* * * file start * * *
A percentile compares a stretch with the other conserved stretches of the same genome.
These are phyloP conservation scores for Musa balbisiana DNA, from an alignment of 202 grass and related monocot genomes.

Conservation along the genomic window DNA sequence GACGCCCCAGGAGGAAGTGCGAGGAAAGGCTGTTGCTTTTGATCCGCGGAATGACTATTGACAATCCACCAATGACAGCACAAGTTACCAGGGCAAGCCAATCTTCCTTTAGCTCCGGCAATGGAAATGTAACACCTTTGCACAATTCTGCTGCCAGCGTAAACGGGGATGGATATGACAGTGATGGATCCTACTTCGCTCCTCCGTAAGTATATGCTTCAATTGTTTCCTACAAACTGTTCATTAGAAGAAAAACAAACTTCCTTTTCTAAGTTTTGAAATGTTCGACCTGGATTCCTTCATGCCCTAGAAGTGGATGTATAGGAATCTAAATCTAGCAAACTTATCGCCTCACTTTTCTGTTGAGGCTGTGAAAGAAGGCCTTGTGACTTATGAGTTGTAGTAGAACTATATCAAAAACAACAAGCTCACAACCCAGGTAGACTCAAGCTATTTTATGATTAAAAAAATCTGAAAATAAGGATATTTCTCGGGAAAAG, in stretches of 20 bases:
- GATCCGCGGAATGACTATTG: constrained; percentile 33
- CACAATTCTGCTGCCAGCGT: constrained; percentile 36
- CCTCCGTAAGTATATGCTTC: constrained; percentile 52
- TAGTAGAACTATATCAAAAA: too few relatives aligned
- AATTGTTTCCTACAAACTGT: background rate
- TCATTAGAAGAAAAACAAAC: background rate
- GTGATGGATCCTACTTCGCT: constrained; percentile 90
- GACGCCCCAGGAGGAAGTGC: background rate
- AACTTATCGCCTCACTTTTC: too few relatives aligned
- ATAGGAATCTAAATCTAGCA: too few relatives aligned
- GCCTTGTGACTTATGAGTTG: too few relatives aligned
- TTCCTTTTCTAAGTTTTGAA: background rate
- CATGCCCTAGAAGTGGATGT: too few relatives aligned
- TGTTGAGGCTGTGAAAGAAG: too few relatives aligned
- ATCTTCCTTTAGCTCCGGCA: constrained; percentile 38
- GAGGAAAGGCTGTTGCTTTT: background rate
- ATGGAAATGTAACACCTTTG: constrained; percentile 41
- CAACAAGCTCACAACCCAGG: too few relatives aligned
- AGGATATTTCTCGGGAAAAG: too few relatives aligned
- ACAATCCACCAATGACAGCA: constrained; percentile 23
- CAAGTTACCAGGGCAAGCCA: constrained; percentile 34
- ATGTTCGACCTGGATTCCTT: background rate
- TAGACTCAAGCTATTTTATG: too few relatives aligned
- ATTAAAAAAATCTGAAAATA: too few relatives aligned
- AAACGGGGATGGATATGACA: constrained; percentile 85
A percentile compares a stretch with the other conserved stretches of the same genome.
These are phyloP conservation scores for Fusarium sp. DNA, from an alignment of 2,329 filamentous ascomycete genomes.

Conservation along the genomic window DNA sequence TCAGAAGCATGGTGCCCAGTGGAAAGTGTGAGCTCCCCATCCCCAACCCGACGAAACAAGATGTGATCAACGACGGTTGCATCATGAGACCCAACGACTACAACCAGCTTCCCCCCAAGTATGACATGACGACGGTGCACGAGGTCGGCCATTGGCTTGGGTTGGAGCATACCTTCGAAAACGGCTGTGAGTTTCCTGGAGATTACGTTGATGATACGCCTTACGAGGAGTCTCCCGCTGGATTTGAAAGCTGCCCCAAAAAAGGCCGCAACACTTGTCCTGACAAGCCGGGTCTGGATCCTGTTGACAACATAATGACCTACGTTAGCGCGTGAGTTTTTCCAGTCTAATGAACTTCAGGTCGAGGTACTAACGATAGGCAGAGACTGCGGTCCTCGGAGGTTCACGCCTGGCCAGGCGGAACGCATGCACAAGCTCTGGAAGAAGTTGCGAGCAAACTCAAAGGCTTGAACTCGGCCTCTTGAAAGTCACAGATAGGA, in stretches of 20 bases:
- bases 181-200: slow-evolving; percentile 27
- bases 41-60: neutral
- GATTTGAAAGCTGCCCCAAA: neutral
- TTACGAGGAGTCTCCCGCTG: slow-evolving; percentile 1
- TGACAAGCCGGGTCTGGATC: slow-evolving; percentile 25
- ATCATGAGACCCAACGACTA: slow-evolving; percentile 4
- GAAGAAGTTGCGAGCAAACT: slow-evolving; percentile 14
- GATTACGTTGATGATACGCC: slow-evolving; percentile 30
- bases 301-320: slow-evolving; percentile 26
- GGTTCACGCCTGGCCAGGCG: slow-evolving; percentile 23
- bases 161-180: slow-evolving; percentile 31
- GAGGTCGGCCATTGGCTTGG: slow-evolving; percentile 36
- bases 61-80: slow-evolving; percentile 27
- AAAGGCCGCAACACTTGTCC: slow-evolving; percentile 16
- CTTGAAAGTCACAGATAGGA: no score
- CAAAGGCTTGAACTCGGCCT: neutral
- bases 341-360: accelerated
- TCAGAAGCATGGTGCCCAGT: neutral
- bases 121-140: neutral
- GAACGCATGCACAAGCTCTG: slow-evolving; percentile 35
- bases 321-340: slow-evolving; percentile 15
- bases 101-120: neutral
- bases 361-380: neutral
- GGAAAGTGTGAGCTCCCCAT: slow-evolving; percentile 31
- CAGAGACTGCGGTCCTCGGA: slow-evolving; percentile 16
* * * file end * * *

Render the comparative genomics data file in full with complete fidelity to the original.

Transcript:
A percentile compares a stretch with the other conserved stretches of the same genome.
These are phyloP conservation scores for Musa balbisiana DNA, from an alignment of 202 grass and related monocot genomes.

Conservation along the genomic window DNA sequence GACGCCCCAGGAGGAAGTGCGAGGAAAGGCTGTTGCTTTTGATCCGCGGAATGACTATTGACAATCCACCAATGACAGCACAAGTTACCAGGGCAAGCCAATCTTCCTTTAGCTCCGGCAATGGAAATGTAACACCTTTGCACAATTCTGCTGCCAGCGTAAACGGGGATGGATATGACAGTGATGGATCCTACTTCGCTCCTCCGTAAGTATATGCTTCAATTGTTTCCTACAAACTGTTCATTAGAAGAAAAACAAACTTCCTTTTCTAAGTTTTGAAATGTTCGACCTGGATTCCTTCATGCCCTAGAAGTGGATGTATAGGAATCTAAATCTAGCAAACTTATCGCCTCACTTTTCTGTTGAGGCTGTGAAAGAAGGCCTTGTGACTTATGAGTTGTAGTAGAACTATATCAAAAACAACAAGCTCACAACCCAGGTAGACTCAAGCTATTTTATGATTAAAAAAATCTGAAAATAAGGATATTTCTCGGGAAAAG, in stretches of 20 bases:
- GATCCGCGGAATGACTATTG: constrained; percentile 33
- CACAATTCTGCTGCCAGCGT: constrained; percentile 36
- CCTCCGTAAGTATATGCTTC: constrained; percentile 52
- TAGTAGAACTATATCAAAAA: too few relatives aligned
- AATTGTTTCCTACAAACTGT: background rate
- TCATTAGAAGAAAAACAAAC: background rate
- GTGATGGATCCTACTTCGCT: constrained; percentile 90
- GACGCCCCAGGAGGAAGTGC: background rate
- AACTTATCGCCTCACTTTTC: too few relatives aligned
- ATAGGAATCTAAATCTAGCA: too few relatives aligned
- GCCTTGTGACTTATGAGTTG: too few relatives aligned
- TTCCTTTTCTAAGTTTTGAA: background rate
- CATGCCCTAGAAGTGGATGT: too few relatives aligned
- TGTTGAGGCTGTGAAAGAAG: too few relatives aligned
- ATCTTCCTTTAGCTCCGGCA: constrained; percentile 38
- GAGGAAAGGCTGTTGCTTTT: background rate
- ATGGAAATGTAACACCTTTG: constrained; percentile 41
- CAACAAGCTCACAACCCAGG: too few relatives aligned
- AGGATATTTCTCGGGAAAAG: too few relatives aligned
- ACAATCCACCAATGACAGCA: constrained; percentile 23
- CAAGTTACCAGGGCAAGCCA: constrained; percentile 34
- ATGTTCGACCTGGATTCCTT: background rate
- TAGACTCAAGCTATTTTATG: too few relatives aligned
- ATTAAAAAAATCTGAAAATA: too few relatives aligned
- AAACGGGGATGGATATGACA: constrained; percentile 85
A percentile compares a stretch with the other conserved stretches of the same genome.
These are phyloP conservation scores for Fusarium sp. DNA, from an alignment of 2,329 filamentous ascomycete genomes.

Conservation along the genomic window DNA sequence TCAGAAGCATGGTGCCCAGTGGAAAGTGTGAGCTCCCCATCCCCAACCCGACGAAACAAGATGTGATCAACGACGGTTGCATCATGAGACCCAACGACTACAACCAGCTTCCCCCCAAGTATGACATGACGACGGTGCACGAGGTCGGCCATTGGCTTGGGTTGGAGCATACCTTCGAAAACGGCTGTGAGTTTCCTGGAGATTACGTTGATGATACGCCTTACGAGGAGTCTCCCGCTGGATTTGAAAGCTGCCCCAAAAAAGGCCGCAACACTTGTCCTGACAAGCCGGGTCTGGATCCTGTTGACAACATAATGACCTACGTTAGCGCGTGAGTTTTTCCAGTCTAATGAACTTCAGGTCGAGGTACTAACGATAGGCAGAGACTGCGGTCCTCGGAGGTTCACGCCTGGCCAGGCGGAACGCATGCACAAGCTCTGGAAGAAGTTGCGAGCAAACTCAAAGGCTTGAACTCGGCCTCTTGAAAGTCACAGATAGGA, in stretches of 20 bases:
- bases 181-200: slow-evolving; percentile 27
- bases 41-60: neutral
- GATTTGAAAGCTGCCCCAAA: neutral
- TTACGAGGAGTCTCCCGCTG: slow-evolving; percentile 1
- TGACAAGCCGGGTCTGGATC: slow-evolving; percentile 25
- ATCATGAGACCCAACGACTA: slow-evolving; percentile 4
- GAAGAAGTTGCGAGCAAACT: slow-evolving; percentile 14
- GATTACGTTGATGATACGCC: slow-evolving; percentile 30
- bases 301-320: slow-evolving; percentile 26
- GGTTCACGCCTGGCCAGGCG: slow-evolving; percentile 23
- bases 161-180: slow-evolving; percentile 31
- GAGGTCGGCCATTGGCTTGG: slow-evolving; percentile 36
- bases 61-80: slow-evolving; percentile 27
- AAAGGCCGCAACACTTGTCC: slow-evolving; percentile 16
- CTTGAAAGTCACAGATAGGA: no score
- CAAAGGCTTGAACTCGGCCT: neutral
- bases 341-360: accelerated
- TCAGAAGCATGGTGCCCAGT: neutral
- bases 121-140: neutral
- GAACGCATGCACAAGCTCTG: slow-evolving; percentile 35
- bases 321-340: slow-evolving; percentile 15
- bases 101-120: neutral
- bases 361-380: neutral
- GGAAAGTGTGAGCTCCCCAT: slow-evolving; percentile 31
- CAGAGACTGCGGTCCTCGGA: slow-evolving; percentile 16